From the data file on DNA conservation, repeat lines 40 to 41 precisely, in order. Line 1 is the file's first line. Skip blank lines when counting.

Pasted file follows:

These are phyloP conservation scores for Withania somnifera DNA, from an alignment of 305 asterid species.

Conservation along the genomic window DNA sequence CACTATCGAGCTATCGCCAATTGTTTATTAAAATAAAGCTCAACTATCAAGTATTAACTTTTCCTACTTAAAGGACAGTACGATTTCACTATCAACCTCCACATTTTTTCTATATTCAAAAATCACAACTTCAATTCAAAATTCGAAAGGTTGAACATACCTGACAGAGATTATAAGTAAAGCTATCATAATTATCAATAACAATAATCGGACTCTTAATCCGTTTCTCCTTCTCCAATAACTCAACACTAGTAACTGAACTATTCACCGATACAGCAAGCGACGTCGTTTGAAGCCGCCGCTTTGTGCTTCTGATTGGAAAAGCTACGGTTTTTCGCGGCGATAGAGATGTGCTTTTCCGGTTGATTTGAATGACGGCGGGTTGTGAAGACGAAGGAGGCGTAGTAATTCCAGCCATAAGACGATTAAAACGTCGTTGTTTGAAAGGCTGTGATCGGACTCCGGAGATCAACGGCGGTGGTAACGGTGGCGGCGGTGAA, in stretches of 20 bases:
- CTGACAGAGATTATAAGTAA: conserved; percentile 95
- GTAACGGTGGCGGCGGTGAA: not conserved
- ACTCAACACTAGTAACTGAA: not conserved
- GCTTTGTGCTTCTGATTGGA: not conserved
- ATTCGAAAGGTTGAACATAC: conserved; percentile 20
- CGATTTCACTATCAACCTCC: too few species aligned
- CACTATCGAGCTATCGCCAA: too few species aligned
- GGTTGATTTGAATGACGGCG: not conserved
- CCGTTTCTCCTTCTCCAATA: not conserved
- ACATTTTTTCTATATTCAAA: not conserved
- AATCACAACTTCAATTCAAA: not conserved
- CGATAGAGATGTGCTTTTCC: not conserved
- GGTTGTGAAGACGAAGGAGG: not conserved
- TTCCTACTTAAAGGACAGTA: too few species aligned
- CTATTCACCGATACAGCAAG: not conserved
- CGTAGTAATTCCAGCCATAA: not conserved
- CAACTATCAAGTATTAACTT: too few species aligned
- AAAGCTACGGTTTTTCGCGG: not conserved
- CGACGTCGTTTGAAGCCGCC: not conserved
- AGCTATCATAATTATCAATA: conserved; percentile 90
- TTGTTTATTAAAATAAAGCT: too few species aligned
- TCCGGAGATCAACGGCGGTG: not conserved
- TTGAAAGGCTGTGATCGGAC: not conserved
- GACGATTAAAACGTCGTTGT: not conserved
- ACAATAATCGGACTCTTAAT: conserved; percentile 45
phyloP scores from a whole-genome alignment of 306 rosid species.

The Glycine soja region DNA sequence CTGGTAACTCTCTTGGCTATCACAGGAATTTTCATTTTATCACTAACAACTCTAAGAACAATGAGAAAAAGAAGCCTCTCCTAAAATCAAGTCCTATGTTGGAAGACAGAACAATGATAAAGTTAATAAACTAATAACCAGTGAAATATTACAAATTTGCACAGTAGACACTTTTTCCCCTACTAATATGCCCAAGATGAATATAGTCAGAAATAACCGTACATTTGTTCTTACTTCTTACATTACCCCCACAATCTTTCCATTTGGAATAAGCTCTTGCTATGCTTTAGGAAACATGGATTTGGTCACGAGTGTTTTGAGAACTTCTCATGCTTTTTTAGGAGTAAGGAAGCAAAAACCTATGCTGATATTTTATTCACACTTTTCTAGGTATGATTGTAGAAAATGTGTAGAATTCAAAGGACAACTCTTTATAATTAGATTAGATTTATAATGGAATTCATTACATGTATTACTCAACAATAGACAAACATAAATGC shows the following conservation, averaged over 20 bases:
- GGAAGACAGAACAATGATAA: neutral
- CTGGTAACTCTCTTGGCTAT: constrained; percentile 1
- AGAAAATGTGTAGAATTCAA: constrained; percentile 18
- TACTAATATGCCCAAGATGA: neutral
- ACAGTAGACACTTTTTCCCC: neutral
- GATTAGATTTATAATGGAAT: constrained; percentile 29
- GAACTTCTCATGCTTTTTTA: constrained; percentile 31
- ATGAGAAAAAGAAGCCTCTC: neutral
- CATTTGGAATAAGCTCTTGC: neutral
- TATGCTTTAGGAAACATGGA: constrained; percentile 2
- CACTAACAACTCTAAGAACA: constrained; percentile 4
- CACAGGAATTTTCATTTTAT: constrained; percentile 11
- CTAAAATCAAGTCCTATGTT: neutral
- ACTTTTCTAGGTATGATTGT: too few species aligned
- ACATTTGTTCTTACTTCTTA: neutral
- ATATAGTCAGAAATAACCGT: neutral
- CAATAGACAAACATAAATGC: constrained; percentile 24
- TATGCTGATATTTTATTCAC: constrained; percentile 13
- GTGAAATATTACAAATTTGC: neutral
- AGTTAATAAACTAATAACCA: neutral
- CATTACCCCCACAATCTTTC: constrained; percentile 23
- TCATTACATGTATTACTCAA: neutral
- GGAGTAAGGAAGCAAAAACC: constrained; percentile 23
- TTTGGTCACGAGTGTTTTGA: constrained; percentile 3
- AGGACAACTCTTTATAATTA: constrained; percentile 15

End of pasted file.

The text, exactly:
- CACTAACAACTCTAAGAACA: constrained; percentile 4
- CACAGGAATTTTCATTTTAT: constrained; percentile 11